Soon after the schism, spiritual centers sprung up, wherein it was possible to lead a pious life. These were mostly monasteries or hermitages on the outskirts of Russia. They were often founded by Christians from Moscow and other large cities who sought refuge in deserted places. Priests were harbored and sent out thereof, polemical treatises were written therein for distribution and apologists received their education thereat. In some regions, dozens of monasteries, housing hundreds of monks, appeared. A few of these compounds are famous.
Kerzhenets. This is a river that flows in Nizhegorodskaya oblast, emptying into the Volga; the whole region also bears this name. In the 17th century, there was a dense virgin forest there, which harbored Christians from persecution. By the end of that century, almost a hundred monasteries and convents sprung up there. In the reign of Peter I, they were regularly destroyed. The archbishop of Nizhny Novgorod, Pitirim, was one of the cruelest persecutors of old-believers. Those from Kerzhenets were often exiled and tortured. In Nizhny Novgorod, the noted deacon Alexander (who wrote the Pomor Answers) was publicly decapitated and burned.
Starodubie. The outskirts of Starodub are in the northern reaches of the Chernigov region. Even now this region is populated by the descendants of old-believers (who live in Klintsi, Klimovo, Mit’kovka, Voronok, Luzhki, Novozybkov, Zlynka, Dobryanka). Local conditions allowed old-believers to shelter themselves from persecution, and the local authorities treated Christians tolerably. The government, however, did not leave old-believers alone. When, in the end of the 17th century, persecution reached this region, the priests and their flocks departed to the nearby Vetka lands of Poland.
Vetka. In Poland, old-believers enjoyed greater freedom, so they fled there from all over Russia. Soon, there appeared about twenty settlements in a region that came to be called, Vetka.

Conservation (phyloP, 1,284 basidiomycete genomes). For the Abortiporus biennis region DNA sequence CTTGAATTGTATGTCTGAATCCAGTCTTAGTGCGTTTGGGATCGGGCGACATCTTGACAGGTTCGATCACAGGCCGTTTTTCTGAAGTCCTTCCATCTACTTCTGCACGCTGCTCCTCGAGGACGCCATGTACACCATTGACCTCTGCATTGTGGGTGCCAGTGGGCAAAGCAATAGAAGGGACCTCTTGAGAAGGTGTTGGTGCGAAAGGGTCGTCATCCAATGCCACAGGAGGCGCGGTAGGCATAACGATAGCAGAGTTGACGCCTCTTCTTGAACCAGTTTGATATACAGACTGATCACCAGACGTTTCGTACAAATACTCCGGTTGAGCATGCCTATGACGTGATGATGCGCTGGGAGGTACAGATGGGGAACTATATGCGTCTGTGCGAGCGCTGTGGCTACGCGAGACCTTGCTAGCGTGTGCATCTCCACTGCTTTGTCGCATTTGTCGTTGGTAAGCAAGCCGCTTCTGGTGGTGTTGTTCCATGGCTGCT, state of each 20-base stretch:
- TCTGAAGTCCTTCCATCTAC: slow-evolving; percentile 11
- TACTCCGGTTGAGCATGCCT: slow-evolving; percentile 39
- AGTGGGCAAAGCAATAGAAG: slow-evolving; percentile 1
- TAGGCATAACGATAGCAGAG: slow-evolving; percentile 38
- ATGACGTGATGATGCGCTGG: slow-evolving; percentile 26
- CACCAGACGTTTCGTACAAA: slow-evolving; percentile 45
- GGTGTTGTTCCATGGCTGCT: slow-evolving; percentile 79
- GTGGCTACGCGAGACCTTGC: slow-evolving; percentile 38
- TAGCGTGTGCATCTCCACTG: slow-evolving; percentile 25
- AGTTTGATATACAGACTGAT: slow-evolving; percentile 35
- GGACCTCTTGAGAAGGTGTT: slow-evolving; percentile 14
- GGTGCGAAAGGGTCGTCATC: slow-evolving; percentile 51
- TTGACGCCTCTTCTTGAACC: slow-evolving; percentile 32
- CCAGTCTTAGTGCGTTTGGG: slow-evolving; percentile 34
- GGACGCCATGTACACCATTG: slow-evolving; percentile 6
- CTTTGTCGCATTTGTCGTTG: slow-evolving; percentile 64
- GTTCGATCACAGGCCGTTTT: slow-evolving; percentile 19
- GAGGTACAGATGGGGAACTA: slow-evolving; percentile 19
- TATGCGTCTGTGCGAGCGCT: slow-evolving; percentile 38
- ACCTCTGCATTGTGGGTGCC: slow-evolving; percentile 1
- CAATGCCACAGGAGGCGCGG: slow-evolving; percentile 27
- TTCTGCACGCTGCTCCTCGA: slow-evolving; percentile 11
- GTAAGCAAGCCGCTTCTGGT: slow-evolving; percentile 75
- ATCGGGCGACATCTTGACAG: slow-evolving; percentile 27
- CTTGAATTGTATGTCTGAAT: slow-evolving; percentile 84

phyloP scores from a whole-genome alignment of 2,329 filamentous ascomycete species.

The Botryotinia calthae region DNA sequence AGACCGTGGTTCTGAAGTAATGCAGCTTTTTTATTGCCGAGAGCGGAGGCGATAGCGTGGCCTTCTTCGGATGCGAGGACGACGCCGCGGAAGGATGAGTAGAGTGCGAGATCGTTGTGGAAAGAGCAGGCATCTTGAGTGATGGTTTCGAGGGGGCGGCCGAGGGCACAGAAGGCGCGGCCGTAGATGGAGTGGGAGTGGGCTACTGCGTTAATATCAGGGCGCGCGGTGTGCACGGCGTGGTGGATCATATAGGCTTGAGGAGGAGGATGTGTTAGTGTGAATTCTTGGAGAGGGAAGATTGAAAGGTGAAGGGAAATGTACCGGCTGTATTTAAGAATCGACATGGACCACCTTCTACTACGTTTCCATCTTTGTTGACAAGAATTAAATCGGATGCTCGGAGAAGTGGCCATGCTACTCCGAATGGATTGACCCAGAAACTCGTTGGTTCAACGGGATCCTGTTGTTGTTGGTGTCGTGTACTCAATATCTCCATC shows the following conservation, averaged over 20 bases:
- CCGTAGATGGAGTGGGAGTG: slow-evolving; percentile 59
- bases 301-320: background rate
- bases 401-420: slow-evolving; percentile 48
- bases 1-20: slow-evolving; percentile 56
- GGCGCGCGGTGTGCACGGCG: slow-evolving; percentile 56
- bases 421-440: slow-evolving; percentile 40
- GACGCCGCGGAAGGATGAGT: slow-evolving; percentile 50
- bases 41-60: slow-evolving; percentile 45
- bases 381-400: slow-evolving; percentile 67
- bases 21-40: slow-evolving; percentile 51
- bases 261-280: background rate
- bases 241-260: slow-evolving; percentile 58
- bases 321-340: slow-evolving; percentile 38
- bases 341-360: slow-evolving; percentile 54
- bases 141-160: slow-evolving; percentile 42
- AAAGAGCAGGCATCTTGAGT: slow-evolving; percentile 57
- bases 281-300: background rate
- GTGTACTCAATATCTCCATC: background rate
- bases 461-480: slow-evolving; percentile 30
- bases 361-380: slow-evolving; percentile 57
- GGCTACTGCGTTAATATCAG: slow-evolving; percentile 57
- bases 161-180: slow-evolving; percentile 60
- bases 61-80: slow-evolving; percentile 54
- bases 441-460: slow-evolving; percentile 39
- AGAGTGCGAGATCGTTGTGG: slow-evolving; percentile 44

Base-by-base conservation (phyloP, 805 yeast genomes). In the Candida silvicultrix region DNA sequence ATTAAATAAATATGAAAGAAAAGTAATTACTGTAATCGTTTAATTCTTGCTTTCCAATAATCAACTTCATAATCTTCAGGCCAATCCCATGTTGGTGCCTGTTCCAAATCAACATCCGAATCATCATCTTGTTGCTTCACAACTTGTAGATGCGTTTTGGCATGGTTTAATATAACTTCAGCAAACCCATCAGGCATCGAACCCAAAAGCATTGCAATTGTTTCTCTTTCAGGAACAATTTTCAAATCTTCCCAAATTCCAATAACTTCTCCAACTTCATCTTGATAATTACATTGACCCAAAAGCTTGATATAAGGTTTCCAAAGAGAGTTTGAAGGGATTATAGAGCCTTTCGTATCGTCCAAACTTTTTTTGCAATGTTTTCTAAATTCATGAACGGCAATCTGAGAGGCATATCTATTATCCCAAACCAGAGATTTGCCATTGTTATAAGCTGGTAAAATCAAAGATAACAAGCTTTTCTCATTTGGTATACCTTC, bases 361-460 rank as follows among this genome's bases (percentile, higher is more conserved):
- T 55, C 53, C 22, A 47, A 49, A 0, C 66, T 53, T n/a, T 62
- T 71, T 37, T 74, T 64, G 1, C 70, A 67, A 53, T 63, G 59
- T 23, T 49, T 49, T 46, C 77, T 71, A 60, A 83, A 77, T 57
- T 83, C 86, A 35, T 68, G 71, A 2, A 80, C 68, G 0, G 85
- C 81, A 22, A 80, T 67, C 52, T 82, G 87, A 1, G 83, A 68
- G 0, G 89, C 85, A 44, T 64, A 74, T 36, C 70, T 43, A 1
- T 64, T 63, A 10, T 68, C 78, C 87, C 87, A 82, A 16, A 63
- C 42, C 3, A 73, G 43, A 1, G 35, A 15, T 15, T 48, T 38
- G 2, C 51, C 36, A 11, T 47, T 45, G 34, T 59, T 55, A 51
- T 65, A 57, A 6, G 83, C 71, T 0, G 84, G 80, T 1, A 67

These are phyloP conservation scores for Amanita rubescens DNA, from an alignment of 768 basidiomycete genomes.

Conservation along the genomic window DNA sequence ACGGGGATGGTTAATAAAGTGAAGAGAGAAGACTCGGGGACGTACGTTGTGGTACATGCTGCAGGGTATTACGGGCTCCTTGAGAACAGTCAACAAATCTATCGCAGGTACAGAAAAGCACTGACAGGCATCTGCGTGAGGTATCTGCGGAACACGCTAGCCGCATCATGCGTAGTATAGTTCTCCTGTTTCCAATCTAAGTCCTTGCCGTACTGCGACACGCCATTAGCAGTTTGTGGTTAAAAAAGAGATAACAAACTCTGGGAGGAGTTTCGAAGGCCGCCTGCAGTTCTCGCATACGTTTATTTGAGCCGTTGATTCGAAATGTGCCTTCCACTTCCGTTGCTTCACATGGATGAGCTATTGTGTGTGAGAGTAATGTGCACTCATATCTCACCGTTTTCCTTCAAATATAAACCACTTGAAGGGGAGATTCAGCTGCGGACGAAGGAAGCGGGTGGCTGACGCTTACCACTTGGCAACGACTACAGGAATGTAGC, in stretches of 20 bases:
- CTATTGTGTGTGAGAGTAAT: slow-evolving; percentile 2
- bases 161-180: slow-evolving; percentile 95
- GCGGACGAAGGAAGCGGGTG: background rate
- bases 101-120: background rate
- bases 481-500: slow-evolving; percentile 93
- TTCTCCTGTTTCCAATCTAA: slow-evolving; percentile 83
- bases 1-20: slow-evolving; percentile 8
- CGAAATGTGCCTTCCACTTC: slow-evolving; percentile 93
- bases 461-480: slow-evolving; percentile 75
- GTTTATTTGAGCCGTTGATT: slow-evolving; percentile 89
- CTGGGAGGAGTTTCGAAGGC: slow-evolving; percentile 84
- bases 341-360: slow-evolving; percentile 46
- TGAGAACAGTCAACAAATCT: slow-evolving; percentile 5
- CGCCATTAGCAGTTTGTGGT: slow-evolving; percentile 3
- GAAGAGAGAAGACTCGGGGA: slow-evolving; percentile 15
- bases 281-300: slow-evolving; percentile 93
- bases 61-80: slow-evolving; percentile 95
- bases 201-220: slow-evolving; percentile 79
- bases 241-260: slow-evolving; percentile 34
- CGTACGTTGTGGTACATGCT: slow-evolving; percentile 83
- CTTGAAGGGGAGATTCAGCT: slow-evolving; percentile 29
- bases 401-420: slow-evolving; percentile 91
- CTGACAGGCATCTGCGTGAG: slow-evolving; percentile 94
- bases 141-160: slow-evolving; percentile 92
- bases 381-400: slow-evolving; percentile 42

The tsarist government focused attention on this nursery of the old rite, but little could do little, since this was abroad. Yet, as soon as the Polish Kingdom began to wane, the Russian Government hastened to disperse the Vetka communities. This happened in 1735, in the reign of Anna Ioannovna, on whose behest troops surrounded the settlements. The old-believers were taken by surprise; none could escape. The monasteries, cells and houses were ransacked; the buildings were burned to the ground. More than 15,000 men, women and children were seized throughout the Vetka region and resettled in Russia. More than a thousand monks and nuns were also captured. A second “expelling” took place under Catherine II.
Irgiz is a tributary of the Volga, flowing southeast of the Saratov and Samara regions. Under Catherine II, old-believers settled there en masse and founded several monasteries, collectively called, Irghiz. Both the monasteries and their environs were settled mainly by old-believers from abroad. Because of the brutal persecution of old-believers, many fled their homeland: to Poland, Sweden, Romania, Turkey, Prussia, China and even Japan. Upon ascending the throne, Catherine II issued a manifesto calling on old-believers to return to Russia, promising them a quiet life. Old-believers gladly responded to this appeal and flocked home and the government settled them on the Irgiz. The Irgiz monasteries soon acquired great import in the ecclesiastical and social life of old-believers. But, in the reign of Nicholas I, they were demolished.
The Rogozhski settlement on the outskirts of Moscow was settled in the reign of Catherine II. In 1771, an epidemic raged in Moscow and old-believers were assigned to bury their dead outside the city, at Rogozhskoe. Thereat gradually appeared a large settlement with almshouses and churches.
The first church built was dedicated to St. Nicholas. Then was constructed a great chapel in honor of the most-holy Theotokos, in particular, in honor of the holyday of her protection (Pokrov). It was unequaled in Moscow as per the volume of its interior. But the Moscow old-believers were not allowed to finish its construction according to plan, because Gabriel, the Metropolite of St. Petersburg, complained to the empress about its construction. He claimed that old-believers are shaming the ruling church by building on such a scale. An investigation was launched, and, as a result, the temple was built in reduced size. From the outside, it looks a bit like a secular building, but, inside the temple, one is struck by the magnificence of the murals and icons. During Napoleon’s invasion of 1812, the French captured the Rogozhski complex, but the rogozhane had time to flee and hide the main treasures. At the expulsion of Napoleon from Moscow, the capitol was occupied by the Don Cossacks, most of whom were old-believers. The famous Ataman Platov (of the Don Cossacks) was also an old-believer. He presented his mobile church (still extant) to the Rogozhski complex.
In 1854, the St. Nicholas Church was transferred from the old-believers to the edinovertsi, and, two years later, the altars of the Pokrovsk and Christmas churches were sealed, not to be reopened until 1905. Since the beginning of the 19th century, the Rogozhski complex had become the main center of the Old-Orthodox Church of Christ.